I’ll confess to a deep admiration and fondness for Sam Harrison, whose speaking and writing have helped thousands of design pros achieve creative heights. After many years as a breakout and general session speaker at HOW conferences, a contributor to the magazine and the author of two HOW Books (IdeaSpotting and IdeaSelling), Sam is taking the stage in Boston as a keynote speaker. He’ll ignite the creative spark among attendees from all four big HOW events—the HOW Design Conference, the Creative Freelancer Conference, the Dieline Packaging Design Conference and InHOWse Managers Conference.
You can’t leave a Sam Harrison presentation without feeling energized, inspired and ready to rock the world.
Sam’s a busy guy, and we recently traded e-mails about the experiences that led to his role as a creative guru and about what he’s up to in the weeks before Boston. We’ll share part 2 of our interview later this week, so stay tuned!
And be sure to gallop over to HOWDesignLive.com to register this week to save $200 on your Big Ticket—the Early Bird deadline is March 30.
Tell us what’s keeping you busy these days … what are you up to?
I’m doing lots of talks and workshops around the U.S. and in Canada—mostly on finding inspiration, boosting creativity and selling ideas. I’m also coaching individuals and teams on their presentation and speaking skills. And I’m in the early stages of my next book, which will dive into choices to make for creativity’s sake.
I’m also involved with a couple of organizations that help special-needs children. They do remarkable work, so I’m exploring ways I can contribute more on an ongoing basis.
You’re so well-known as a speaker, author and consultant. What was the career path that led you to your current roles? In other words, what in your previous work helped you develop that the expertise that you now share in speaking and writing?
I spent years in brand communications, product development, event marketing, product licensing and direct marketing. I’ve worked on all sides of the business—freelance, agency, in-house, consulting and academics. And I’ve pitched hundreds of ideas to managers and clients. So my experiences come in handy when I’m preparing creativity-related content, coaching presentation skills and talking with people in the field.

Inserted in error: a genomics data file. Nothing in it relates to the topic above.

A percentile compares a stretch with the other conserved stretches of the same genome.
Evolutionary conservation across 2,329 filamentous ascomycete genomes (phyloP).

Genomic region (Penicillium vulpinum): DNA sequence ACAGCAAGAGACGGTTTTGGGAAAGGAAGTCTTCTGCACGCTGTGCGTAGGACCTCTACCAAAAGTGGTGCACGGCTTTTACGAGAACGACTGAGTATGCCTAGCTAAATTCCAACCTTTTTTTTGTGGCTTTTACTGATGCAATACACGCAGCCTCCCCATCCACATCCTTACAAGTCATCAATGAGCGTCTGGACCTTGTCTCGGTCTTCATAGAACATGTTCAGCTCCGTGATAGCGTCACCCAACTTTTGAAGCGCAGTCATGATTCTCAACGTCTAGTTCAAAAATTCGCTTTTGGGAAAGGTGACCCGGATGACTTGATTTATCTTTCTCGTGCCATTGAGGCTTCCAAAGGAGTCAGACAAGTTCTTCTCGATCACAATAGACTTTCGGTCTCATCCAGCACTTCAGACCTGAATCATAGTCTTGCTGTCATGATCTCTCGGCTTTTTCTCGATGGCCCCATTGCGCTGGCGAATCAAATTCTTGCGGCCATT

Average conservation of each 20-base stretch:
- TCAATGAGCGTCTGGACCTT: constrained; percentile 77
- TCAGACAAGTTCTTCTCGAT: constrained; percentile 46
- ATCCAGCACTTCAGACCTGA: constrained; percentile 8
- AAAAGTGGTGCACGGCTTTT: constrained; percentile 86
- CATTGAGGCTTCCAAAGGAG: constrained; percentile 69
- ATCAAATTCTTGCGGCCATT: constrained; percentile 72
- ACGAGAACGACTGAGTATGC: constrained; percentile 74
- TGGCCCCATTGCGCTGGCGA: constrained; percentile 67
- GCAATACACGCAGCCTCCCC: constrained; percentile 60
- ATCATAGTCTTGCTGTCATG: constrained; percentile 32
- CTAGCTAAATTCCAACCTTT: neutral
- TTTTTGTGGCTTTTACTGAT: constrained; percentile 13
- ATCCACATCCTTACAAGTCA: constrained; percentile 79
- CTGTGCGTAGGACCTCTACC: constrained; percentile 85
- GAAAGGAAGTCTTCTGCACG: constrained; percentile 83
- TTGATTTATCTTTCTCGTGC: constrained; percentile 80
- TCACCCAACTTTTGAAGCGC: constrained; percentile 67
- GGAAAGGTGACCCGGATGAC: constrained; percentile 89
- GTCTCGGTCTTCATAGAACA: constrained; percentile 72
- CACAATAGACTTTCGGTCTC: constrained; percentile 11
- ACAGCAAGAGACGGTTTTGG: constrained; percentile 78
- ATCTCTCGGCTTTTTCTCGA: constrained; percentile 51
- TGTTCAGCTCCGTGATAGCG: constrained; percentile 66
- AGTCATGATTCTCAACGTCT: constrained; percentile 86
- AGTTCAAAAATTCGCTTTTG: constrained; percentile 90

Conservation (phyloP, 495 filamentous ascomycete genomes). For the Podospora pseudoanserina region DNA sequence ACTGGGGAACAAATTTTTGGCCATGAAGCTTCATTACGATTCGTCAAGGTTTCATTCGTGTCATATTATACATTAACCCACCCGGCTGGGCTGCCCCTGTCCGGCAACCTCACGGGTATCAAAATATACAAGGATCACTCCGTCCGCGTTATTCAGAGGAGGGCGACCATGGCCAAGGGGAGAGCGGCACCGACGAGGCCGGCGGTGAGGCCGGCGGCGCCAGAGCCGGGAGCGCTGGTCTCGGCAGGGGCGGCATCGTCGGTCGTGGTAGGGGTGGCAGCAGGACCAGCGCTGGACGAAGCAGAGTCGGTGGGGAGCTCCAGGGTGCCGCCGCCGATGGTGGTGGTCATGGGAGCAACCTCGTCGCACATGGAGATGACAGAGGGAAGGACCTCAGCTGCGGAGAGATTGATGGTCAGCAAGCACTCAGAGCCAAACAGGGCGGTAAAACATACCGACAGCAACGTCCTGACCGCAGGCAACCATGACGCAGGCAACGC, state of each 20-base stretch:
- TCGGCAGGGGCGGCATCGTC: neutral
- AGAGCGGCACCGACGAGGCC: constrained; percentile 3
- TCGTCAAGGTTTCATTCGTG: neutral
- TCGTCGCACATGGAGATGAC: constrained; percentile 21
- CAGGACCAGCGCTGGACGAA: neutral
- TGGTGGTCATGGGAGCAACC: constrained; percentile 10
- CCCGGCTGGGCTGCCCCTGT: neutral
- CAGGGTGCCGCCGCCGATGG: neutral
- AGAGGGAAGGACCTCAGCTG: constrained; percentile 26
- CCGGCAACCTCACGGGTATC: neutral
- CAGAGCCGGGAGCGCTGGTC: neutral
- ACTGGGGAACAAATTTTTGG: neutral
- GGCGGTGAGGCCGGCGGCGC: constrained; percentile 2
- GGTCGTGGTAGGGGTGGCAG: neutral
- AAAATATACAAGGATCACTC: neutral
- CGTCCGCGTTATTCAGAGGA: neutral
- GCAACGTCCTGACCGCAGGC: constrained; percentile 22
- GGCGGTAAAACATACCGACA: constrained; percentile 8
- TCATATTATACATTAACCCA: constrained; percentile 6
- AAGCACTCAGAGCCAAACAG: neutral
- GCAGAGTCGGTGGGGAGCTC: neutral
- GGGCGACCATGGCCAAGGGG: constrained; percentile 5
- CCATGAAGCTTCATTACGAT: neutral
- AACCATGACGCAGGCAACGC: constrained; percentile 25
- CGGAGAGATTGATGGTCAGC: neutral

My love of creativity—as well as my enjoyment of speaking—comes from my mother. She was a theater major, tap dancer and banjo player. When I was a boy, she would round up all of us kids in the neighborhood twice a week for what she called an Expression Session. We would crowd into her music room for songs, poems, dancing and skits. At first we hated being yanked away from our ballgames, but we gradually took to the sessions. And I developed an everlasting passion for all things creative.
In your book, IdeaSpotting, you explored creativity from all angles. What do YOU need to have at hand in order to be fully creative? When you’re fully in the zone, what does that scene look and feel like?
That’s a great question. Just last night I was reading an interview with Téa Obreht—you’ve probably read her novel, The Tiger’s Wife, which, by the way, she started writing when she was 23 years old. She’s just an amazing young storyteller. In the interview, she says whenever when needs inspiration, she reads Pablo Neruda’s poetry, and it fires her up.
As I read her answer, I thought, wow, I sure wish I could rush to one single tool or talisman for inspiration. But in my case, the creative fuel I need varies depends on the work at hand, my energy level, the time of day—all kinds of variables. Sometimes getting out of the office and working in a park or coffee shop will do the trick. Sometimes it’s walking through a gallery or museum. Sometimes it’s scanning a favorite website, like McSweeney’s or Transom. Sometimes it’s talking with a creative friend or listening to music or going to a movie. Sometimes it’s getting really quiet.